The Malay Mail
BY EDDIE CHUA
THE verdict to acquit and discharge senior lawyer Datuk Balwant Singh by Judge Datuk S. Augustine Paul should not be deemed as a "licence to kill" but a deterrent to road bullies.
This is the Bar Council's view on the judgment.
"The verdict clearly displays the right to private defence," said council president Kuthubul Zaman Bukhari.
"It provides how one should react when threatened." Kuthubul said Balwant's case had its own peculiar facts for the judge to free him.
"I am certain all the evidence and testimonies of witnesses have been weighed before the judgment was delivered," he said.
He said the judgment would certainly be a deterrent to would–be road bullies, instead of calling the verdict a "licence to kill".
"In Balwant's case, it has its own circumstances that led to the event." Balwant, 82, was acquitted and discharged on Wednesday, of murdering a dispatch rider last year.
The judge ruled that Balwant had not committed any offence when he gunned down R. Gobala Krishnan, 33, who was armed with a stick when he confronted the lawyer in Bangsar, Kuala Lumpur.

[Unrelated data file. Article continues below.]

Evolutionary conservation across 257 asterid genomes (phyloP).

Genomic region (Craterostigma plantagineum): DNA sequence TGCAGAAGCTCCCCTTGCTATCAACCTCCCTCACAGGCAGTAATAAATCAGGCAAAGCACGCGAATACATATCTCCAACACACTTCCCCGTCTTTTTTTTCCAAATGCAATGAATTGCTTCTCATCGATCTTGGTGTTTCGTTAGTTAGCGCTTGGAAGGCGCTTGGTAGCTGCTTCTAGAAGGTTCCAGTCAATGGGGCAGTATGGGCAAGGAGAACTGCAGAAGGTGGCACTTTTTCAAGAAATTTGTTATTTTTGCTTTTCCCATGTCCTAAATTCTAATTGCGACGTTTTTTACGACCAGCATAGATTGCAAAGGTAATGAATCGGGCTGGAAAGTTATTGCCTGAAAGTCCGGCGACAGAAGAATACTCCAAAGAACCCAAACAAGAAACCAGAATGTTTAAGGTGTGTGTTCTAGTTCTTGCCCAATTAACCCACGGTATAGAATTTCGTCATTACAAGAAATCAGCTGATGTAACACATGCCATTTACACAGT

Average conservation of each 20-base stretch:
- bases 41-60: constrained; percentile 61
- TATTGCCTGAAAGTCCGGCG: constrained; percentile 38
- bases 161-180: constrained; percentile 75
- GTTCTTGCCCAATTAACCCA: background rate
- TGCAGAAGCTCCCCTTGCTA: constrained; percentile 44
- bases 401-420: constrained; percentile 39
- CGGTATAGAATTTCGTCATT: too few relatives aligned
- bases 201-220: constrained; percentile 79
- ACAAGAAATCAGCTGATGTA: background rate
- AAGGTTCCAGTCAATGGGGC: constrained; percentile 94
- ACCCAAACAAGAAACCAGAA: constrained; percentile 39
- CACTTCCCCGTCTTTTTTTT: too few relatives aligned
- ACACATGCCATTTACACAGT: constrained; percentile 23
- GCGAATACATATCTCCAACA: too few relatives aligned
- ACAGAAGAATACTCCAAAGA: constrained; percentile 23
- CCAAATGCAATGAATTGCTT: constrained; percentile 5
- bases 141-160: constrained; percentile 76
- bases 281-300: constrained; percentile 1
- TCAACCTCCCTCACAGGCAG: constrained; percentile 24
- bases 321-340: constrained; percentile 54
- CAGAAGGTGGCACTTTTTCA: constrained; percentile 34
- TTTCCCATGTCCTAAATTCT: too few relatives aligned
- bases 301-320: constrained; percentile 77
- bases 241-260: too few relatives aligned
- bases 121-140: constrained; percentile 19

Paul, in his 99–page judgment, said Balwant had done everything possible to pacify Gobala's aggression.
"He tried to explain matters to the deceased who was not bothered, he showed his gun to the deceased who became more aggressive. He then fired a warning shot which did not deter the deceased." Paul had said the action and behaviour of Gobala was not only aggressive, but was that of a road bully who had no regard or respect for the law.
He also stated: # It makes no difference that Gobala was armed with a stick, and Balwant with a gun; # Serious injuries need not be inflicted but the injury that may be inflicted if the right is not exercised, must be considered; and, # A gun may be used in private defence and that the right to extend, even to killing the aggressor.
Paul said in the situation that Balwant was in, there was no way he could have sought the protection of a public authority or anyone else.
The judge's findings also stated that the apprehension of danger Balwant had faced, entitled him to exercise his right of private defence.
But, the Attorney–General's office said the prosecutors were likely to appeal against the decision to acquit Balwant.